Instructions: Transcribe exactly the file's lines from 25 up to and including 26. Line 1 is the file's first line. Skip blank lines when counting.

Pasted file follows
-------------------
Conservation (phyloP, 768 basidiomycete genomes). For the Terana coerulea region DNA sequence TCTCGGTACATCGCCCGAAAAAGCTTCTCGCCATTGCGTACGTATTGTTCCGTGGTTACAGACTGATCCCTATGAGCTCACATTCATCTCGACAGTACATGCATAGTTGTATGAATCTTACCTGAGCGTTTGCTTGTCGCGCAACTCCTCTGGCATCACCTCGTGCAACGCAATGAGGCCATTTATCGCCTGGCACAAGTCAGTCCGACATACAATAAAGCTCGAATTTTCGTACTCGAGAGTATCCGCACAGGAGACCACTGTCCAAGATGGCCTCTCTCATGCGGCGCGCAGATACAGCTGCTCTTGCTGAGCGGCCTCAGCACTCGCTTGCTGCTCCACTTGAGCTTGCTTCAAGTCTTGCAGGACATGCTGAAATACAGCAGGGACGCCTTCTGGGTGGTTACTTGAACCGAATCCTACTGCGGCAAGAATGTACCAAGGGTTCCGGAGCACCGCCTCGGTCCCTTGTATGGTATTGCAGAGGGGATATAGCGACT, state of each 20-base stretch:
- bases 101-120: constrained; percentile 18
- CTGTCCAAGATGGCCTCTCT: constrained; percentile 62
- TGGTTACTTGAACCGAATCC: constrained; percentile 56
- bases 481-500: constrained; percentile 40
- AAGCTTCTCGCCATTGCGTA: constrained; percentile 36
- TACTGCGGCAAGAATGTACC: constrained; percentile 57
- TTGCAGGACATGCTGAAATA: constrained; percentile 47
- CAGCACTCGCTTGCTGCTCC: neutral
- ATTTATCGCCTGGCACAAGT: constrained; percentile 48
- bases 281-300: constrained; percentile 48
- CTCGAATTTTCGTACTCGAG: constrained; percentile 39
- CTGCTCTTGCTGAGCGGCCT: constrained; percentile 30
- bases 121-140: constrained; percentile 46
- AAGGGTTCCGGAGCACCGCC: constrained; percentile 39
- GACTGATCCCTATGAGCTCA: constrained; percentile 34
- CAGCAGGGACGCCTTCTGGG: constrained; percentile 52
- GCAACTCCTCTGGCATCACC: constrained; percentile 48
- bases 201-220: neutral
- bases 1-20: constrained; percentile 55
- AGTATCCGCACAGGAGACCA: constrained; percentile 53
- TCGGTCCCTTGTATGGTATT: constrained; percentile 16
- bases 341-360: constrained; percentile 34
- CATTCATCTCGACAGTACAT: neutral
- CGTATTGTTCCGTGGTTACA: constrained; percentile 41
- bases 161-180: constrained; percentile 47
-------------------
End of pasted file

- CGTATTGTTCCGTGGTTACA: constrained; percentile 41
- bases 161-180: constrained; percentile 47